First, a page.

Hendrick wants to put Jeep Wranglers back on the battlefield
The Jeep Wrangler could be headed back to the battlefield. According to reports, negotiations are currently under way with the US Army to adapt the iconical American off-roader for military use. TheWranglers would serve as inexpensive, lightweight, unarmored vehicles that could be more easily airlifted into remote locations than costlier, heavier, and bulkier options.
The proposal is not being fielded by the Jeep brand itself or its parent company Fiat Chrysler Automobiles, but by Hendrick Dynamics. The Charlotte-based offshoot of NASCAR racing team Hendrick Motorsports calls its modified Wrangler the Hendrick Commando. Instead of the 3.6-liter Pentastar V6 found in most US-market Wranglers, the Commando version employs the 2.8-liter diesel four built by VM Motori, modified to run on any type of diesel fuel or on JP-8 jet fuel to maximize its deployment versatility and comply with the Army's Single Fuel mandate of 2012.
It would also support a variety of modular attachments for specific jobs, ranging from machine gun mounts and counter-mine rakes to radar arrays and advanced communications equipment. Hendrick says the Commando could also be deployed by helicopter or in cargo planes. And because it's based on a civilian platform, the Commando would also benefit from the latest advancements introduced by its manufacturer, the parts and service network already in place, and the thorough testing that's already gone into developing the Wrangler for civilian use.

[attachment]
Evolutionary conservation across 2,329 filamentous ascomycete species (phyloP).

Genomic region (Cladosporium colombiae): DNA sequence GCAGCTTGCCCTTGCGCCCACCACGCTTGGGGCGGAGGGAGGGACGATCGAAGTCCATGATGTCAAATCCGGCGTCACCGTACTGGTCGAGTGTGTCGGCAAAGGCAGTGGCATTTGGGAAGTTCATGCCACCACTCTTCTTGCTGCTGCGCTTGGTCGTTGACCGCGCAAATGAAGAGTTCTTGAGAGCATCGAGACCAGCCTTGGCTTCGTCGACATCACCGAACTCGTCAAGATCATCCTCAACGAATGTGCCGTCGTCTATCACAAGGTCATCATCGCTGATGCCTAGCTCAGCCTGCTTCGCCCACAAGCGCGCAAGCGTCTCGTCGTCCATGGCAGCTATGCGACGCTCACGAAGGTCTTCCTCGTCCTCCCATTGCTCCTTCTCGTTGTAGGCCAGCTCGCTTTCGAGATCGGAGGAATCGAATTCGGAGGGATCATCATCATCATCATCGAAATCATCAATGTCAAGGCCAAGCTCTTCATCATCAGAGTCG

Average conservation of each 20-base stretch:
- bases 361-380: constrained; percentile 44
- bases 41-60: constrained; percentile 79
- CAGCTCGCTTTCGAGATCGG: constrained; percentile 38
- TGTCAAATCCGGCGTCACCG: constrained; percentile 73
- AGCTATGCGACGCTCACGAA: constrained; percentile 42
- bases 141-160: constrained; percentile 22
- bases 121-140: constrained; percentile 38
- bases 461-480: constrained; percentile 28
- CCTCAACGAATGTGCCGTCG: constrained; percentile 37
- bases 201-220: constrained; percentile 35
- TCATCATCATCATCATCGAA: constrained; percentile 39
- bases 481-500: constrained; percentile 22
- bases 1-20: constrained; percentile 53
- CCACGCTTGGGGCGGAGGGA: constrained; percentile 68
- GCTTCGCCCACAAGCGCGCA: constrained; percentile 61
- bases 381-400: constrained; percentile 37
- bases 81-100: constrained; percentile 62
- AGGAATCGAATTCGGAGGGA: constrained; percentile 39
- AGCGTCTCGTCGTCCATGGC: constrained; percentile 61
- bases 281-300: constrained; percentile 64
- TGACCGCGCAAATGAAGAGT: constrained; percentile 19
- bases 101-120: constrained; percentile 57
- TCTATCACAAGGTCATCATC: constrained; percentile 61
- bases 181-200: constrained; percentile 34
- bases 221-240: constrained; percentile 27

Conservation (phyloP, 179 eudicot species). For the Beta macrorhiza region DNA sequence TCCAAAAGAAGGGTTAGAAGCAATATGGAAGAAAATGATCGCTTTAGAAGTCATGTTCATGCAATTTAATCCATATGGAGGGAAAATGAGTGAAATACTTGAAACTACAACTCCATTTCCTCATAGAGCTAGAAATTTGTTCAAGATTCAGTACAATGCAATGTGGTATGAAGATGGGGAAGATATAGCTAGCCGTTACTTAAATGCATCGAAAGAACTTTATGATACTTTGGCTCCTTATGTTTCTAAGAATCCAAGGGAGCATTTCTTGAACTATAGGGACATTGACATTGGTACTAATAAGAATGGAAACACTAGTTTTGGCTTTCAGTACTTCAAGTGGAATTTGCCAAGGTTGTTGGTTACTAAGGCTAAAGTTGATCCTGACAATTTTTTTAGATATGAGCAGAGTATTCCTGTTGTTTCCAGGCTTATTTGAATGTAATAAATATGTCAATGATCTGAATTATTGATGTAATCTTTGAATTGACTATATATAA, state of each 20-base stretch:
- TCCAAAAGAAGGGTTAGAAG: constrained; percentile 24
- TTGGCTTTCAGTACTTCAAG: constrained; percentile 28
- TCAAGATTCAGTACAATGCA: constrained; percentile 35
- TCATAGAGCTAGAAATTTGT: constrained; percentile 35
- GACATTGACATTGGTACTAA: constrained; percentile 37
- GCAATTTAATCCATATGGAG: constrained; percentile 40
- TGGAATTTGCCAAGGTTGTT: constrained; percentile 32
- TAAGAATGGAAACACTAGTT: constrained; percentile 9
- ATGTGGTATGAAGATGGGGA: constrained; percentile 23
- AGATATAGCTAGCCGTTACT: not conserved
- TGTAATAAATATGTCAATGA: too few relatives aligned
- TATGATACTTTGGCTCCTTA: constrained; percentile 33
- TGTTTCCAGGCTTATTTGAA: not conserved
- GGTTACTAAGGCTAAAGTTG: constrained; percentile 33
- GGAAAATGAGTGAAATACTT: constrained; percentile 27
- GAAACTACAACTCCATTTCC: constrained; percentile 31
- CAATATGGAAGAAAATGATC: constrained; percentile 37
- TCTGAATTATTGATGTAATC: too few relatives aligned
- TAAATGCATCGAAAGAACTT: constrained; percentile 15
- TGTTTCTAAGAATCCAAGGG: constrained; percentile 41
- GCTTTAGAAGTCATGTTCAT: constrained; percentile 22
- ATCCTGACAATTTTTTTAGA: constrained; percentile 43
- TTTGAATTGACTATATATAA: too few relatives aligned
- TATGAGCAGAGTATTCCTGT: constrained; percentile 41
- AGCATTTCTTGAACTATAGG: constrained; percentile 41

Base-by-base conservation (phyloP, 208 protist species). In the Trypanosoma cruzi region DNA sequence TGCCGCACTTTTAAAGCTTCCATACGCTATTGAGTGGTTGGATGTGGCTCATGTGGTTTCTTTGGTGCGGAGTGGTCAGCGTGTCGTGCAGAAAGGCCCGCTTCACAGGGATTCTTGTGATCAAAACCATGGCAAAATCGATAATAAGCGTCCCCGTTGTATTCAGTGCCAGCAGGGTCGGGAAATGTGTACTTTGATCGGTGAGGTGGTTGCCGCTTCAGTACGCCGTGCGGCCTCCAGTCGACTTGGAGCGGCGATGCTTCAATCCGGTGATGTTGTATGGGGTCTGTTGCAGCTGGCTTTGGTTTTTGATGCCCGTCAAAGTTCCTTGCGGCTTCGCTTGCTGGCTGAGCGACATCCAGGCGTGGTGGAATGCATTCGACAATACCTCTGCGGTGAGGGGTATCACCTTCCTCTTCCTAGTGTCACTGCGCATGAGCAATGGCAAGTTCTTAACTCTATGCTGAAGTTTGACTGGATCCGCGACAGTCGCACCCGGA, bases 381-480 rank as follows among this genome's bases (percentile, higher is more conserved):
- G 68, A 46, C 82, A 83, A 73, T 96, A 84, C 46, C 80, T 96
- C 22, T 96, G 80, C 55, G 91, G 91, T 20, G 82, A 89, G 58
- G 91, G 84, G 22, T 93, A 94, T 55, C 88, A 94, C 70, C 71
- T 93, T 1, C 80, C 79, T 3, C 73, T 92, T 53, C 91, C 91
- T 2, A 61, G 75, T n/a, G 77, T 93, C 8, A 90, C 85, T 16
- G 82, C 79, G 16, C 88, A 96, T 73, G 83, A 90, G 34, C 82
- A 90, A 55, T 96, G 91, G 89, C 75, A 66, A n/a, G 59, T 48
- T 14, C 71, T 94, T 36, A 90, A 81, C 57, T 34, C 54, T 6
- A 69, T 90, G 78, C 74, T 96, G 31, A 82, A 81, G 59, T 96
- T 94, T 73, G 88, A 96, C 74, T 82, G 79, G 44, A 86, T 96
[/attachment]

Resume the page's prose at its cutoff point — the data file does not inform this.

Hendrick has reportedly built 14 prototypes to date, including the two-door Commando 2 (based on the standard Wrangler), the four-door Commando 4 (based on the Wrangler Unlimited), and even a pickup conversion called the Commando S. It is not, however, the only company adapting Jeep Wranglers for military application. Israel-based Automotive Industries Ltd has been producing successive versions of the Wrangler-based Storm for use by the Israel Defense Forces and other militaries overseas since 1990.
If the US Army awards the contract for the Commercial Off-the-Shelf (COTS) vehicle to Hendrick Dynamics, it would bring the iconic Jeep back to the battlefield where it got its start. The brand and its most prolific model trace their roots back to the Willys MB, launched in 1941 on contract from the US Army for deployment in World War II. In similar (but far more prolific) fashion to the AM General Hummer that followed decades later, its success as a military vehicle led to its adoption by civilians for off-road use. 75 years and several generations of development later, the Wrangler is still produced at the same plant in Toledo, OH.
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